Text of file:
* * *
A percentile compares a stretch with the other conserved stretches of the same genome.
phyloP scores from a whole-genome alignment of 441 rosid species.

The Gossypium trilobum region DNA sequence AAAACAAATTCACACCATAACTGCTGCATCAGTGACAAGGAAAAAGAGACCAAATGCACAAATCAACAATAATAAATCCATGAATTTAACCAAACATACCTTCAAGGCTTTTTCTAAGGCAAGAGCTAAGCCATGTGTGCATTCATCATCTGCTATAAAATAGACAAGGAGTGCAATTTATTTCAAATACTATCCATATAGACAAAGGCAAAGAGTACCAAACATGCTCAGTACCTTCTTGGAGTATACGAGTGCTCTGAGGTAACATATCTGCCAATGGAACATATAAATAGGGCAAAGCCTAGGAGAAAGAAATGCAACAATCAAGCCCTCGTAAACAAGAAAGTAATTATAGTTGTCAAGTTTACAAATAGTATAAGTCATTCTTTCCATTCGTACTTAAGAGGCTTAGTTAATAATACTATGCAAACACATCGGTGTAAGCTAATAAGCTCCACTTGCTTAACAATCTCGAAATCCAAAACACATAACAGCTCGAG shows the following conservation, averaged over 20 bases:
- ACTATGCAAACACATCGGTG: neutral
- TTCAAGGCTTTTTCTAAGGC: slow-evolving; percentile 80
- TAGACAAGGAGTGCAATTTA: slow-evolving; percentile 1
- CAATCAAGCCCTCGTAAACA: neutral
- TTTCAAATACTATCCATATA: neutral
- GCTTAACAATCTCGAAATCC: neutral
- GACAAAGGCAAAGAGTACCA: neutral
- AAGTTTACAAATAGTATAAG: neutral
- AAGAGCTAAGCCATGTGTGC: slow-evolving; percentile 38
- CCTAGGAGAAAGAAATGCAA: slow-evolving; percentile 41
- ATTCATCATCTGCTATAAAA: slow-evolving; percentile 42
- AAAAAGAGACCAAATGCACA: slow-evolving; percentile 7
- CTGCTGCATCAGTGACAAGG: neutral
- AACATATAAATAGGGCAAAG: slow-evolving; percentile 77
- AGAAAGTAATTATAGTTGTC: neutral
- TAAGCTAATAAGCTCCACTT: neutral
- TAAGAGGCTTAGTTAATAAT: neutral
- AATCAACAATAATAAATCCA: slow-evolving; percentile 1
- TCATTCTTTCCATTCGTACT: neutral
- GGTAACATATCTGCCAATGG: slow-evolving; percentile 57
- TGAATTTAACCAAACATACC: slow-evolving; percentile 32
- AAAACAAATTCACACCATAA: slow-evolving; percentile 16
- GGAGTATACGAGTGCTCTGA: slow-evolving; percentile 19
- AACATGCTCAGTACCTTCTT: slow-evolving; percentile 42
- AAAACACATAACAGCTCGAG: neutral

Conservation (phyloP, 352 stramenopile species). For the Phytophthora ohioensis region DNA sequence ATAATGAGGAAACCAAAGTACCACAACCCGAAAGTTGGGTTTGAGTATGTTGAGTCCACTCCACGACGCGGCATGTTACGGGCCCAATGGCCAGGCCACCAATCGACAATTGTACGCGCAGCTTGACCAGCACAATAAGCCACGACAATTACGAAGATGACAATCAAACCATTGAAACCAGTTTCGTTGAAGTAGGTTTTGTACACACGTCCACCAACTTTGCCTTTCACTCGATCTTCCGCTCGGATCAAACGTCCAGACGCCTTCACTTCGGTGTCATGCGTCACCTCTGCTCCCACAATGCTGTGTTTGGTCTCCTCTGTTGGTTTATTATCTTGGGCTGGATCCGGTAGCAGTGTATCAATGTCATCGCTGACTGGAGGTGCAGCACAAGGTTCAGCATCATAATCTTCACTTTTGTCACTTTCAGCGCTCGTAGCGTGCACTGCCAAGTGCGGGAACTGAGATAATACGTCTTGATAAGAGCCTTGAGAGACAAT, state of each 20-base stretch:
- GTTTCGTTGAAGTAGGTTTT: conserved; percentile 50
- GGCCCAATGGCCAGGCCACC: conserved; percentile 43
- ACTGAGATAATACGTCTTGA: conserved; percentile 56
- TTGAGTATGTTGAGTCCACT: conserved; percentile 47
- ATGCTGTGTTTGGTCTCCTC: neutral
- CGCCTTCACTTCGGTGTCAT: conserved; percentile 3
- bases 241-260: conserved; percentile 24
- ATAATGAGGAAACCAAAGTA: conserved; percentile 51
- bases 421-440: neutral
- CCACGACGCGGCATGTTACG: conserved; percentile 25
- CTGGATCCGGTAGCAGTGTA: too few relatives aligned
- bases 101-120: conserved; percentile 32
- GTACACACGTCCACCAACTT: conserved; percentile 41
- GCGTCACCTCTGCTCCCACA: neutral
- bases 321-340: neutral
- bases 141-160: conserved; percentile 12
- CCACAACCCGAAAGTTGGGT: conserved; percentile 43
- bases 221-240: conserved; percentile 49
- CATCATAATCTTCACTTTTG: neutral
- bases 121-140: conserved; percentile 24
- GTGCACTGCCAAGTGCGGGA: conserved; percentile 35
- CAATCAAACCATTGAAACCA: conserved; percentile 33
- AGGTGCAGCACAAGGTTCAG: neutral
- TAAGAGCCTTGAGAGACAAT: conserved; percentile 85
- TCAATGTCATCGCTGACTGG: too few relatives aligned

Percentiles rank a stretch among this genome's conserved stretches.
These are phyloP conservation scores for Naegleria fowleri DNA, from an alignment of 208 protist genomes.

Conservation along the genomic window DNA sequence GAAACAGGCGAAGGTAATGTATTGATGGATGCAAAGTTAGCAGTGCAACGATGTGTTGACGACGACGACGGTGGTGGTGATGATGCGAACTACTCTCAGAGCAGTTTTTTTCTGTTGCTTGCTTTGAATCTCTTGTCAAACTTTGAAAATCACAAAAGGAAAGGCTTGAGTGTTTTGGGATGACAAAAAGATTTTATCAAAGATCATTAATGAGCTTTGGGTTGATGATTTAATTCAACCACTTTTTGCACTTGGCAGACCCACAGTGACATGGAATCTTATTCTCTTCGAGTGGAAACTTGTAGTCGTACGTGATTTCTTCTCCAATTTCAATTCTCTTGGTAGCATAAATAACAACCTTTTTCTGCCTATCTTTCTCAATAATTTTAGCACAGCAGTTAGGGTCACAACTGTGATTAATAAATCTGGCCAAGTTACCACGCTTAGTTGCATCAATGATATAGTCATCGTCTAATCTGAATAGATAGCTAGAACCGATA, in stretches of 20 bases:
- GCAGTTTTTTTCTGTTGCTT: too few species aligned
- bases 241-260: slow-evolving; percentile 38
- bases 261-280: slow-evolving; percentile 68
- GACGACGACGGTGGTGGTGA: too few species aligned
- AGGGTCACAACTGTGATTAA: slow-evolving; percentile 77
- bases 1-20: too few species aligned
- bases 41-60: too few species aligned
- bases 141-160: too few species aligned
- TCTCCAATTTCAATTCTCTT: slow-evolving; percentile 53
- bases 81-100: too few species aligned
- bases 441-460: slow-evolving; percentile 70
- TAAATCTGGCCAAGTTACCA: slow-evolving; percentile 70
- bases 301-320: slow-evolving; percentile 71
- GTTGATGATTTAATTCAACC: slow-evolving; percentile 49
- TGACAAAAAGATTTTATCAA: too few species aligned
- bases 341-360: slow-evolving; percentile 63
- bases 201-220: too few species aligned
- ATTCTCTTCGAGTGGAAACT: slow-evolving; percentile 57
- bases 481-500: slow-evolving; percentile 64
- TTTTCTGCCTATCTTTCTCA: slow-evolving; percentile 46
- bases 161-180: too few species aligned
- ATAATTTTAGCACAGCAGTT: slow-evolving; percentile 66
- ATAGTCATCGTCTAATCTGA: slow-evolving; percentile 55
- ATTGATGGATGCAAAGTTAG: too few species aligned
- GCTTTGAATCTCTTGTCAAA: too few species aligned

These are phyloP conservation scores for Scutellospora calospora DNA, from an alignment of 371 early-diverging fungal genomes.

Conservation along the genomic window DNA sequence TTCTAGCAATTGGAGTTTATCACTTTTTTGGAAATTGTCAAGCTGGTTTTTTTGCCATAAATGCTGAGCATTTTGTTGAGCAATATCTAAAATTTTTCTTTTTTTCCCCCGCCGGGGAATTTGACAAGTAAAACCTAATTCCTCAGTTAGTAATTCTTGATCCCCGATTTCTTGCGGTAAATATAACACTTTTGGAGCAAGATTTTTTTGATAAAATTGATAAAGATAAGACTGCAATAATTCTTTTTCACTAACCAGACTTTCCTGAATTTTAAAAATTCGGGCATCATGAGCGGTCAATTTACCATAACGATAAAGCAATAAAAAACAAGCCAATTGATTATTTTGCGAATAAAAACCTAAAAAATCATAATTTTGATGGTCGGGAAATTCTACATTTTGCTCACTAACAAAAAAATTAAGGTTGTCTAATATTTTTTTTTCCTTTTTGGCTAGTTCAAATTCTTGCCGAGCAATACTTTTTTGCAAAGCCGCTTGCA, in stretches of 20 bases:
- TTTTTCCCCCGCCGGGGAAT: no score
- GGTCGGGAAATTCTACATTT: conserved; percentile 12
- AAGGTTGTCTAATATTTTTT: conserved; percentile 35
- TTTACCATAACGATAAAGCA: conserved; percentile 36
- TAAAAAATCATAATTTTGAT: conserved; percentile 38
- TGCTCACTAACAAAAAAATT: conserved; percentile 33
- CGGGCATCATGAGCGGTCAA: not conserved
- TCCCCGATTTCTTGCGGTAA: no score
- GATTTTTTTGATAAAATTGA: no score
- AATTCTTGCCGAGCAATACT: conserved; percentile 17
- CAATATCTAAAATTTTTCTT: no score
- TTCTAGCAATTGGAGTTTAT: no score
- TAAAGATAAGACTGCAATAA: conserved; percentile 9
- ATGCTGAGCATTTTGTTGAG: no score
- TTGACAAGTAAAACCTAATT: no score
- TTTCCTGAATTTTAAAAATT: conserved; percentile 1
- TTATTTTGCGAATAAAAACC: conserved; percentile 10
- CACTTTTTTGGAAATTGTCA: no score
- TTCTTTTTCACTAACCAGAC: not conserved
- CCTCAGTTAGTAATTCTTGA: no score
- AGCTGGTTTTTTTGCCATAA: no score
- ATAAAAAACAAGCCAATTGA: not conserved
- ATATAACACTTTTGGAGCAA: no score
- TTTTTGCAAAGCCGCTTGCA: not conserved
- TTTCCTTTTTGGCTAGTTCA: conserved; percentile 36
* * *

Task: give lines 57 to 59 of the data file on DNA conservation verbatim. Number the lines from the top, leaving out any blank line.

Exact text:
Conservation along the genomic window DNA sequence GAAACAGGCGAAGGTAATGTATTGATGGATGCAAAGTTAGCAGTGCAACGATGTGTTGACGACGACGACGGTGGTGGTGATGATGCGAACTACTCTCAGAGCAGTTTTTTTCTGTTGCTTGCTTTGAATCTCTTGTCAAACTTTGAAAATCACAAAAGGAAAGGCTTGAGTGTTTTGGGATGACAAAAAGATTTTATCAAAGATCATTAATGAGCTTTGGGTTGATGATTTAATTCAACCACTTTTTGCACTTGGCAGACCCACAGTGACATGGAATCTTATTCTCTTCGAGTGGAAACTTGTAGTCGTACGTGATTTCTTCTCCAATTTCAATTCTCTTGGTAGCATAAATAACAACCTTTTTCTGCCTATCTTTCTCAATAATTTTAGCACAGCAGTTAGGGTCACAACTGTGATTAATAAATCTGGCCAAGTTACCACGCTTAGTTGCATCAATGATATAGTCATCGTCTAATCTGAATAGATAGCTAGAACCGATA, in stretches of 20 bases:
- GCAGTTTTTTTCTGTTGCTT: too few species aligned
- bases 241-260: slow-evolving; percentile 38